Most of the businesspeople I know use Google Trends—an online tool that allows ordinary people to compare the frequency of Google search terms— to check out how an idea is resonating with the market, running multiple quick analyses to get an understanding of relative trends. I see this as an example of a new class of tools I call "thinking support," a kind of pre-decision support option that fits within the strategic management process.
I believe routine business decisions should be as automated as possible. After all, when a decision is routine and you understand the rules well enough, that decision can be made by software—using a decision engine—acting on those rules in a consistent, unbiased and auditable fashion. Weve seen a lot of examples of this over the past few years, such as program trading in securities, granting consumer credit, mortgage origination, inventory management, and support-desk escalation processes. But there are many more opportunities: markdown-pricing decisions—in fact any pricing decision—merchandise-mix planning, resource scheduling.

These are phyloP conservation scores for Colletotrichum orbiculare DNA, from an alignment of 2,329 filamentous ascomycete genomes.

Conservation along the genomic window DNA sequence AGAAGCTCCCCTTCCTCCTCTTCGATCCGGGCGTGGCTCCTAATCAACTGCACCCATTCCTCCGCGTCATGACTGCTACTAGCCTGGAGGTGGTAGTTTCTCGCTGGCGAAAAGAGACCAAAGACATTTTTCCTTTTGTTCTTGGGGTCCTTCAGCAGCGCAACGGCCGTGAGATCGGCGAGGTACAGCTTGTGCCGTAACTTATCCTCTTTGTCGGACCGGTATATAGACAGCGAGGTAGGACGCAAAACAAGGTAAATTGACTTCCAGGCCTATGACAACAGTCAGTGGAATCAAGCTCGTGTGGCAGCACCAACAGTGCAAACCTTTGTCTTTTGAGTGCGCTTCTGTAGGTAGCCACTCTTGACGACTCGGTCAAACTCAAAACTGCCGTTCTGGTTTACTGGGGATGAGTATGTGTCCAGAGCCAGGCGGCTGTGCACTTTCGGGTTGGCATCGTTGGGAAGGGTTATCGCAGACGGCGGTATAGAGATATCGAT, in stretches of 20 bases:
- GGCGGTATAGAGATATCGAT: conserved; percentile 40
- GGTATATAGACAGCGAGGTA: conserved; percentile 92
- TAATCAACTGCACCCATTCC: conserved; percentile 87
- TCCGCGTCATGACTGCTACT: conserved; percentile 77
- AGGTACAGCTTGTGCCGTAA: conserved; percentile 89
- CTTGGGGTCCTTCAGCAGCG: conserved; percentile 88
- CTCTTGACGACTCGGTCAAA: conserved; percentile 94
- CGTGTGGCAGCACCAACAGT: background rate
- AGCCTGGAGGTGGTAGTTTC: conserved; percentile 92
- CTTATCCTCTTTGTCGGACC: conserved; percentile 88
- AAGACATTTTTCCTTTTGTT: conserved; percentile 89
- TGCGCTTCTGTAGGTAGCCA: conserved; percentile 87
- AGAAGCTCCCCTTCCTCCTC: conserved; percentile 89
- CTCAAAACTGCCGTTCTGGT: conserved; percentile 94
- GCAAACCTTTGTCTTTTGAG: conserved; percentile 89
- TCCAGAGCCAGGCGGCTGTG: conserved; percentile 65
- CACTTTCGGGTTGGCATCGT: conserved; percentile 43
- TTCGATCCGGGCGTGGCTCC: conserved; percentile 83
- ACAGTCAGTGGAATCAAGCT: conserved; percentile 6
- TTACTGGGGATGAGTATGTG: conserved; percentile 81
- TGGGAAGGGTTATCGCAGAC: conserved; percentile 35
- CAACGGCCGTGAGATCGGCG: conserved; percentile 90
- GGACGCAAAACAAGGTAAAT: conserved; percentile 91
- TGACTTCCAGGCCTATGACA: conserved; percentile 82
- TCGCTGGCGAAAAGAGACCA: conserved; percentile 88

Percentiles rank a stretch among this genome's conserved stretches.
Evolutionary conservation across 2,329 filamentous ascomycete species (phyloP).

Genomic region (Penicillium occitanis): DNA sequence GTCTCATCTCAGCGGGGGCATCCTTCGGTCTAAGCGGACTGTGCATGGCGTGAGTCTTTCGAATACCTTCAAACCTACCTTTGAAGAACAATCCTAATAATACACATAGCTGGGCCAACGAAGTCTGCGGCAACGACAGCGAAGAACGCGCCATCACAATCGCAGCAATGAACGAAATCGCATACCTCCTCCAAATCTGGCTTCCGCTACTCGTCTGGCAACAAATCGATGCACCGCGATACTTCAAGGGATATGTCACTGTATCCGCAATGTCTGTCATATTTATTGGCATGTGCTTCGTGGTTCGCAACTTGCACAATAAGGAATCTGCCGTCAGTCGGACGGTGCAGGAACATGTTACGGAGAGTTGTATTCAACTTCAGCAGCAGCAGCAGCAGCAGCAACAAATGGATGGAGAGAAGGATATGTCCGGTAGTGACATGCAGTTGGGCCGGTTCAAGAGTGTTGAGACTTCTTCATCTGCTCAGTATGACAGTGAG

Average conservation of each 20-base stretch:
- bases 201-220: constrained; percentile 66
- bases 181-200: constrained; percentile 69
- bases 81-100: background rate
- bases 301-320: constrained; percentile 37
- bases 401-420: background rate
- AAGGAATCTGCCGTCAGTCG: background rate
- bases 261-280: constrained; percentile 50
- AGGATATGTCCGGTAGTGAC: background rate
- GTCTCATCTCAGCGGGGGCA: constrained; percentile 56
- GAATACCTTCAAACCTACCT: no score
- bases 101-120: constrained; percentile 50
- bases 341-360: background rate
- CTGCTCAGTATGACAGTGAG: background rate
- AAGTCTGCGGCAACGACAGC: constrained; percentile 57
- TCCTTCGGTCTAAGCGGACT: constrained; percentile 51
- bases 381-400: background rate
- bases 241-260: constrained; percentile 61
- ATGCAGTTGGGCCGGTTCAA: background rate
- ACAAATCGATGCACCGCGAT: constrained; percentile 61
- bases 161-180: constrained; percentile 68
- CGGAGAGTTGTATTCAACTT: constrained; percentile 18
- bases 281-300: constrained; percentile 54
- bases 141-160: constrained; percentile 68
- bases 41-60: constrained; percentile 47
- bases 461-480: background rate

Because this is a new category, these tools tend to be a collection of not-yet-very-well-connected ideas from different sources. Take a look at the work going on at such diverse places as Applied Minds, The Swiss Institute of Technology, Group Systems, Minciu Sodas and Ventana Systems for a taste of the different types of thinking-support tools that are available. Overall, these tools do several useful and important things.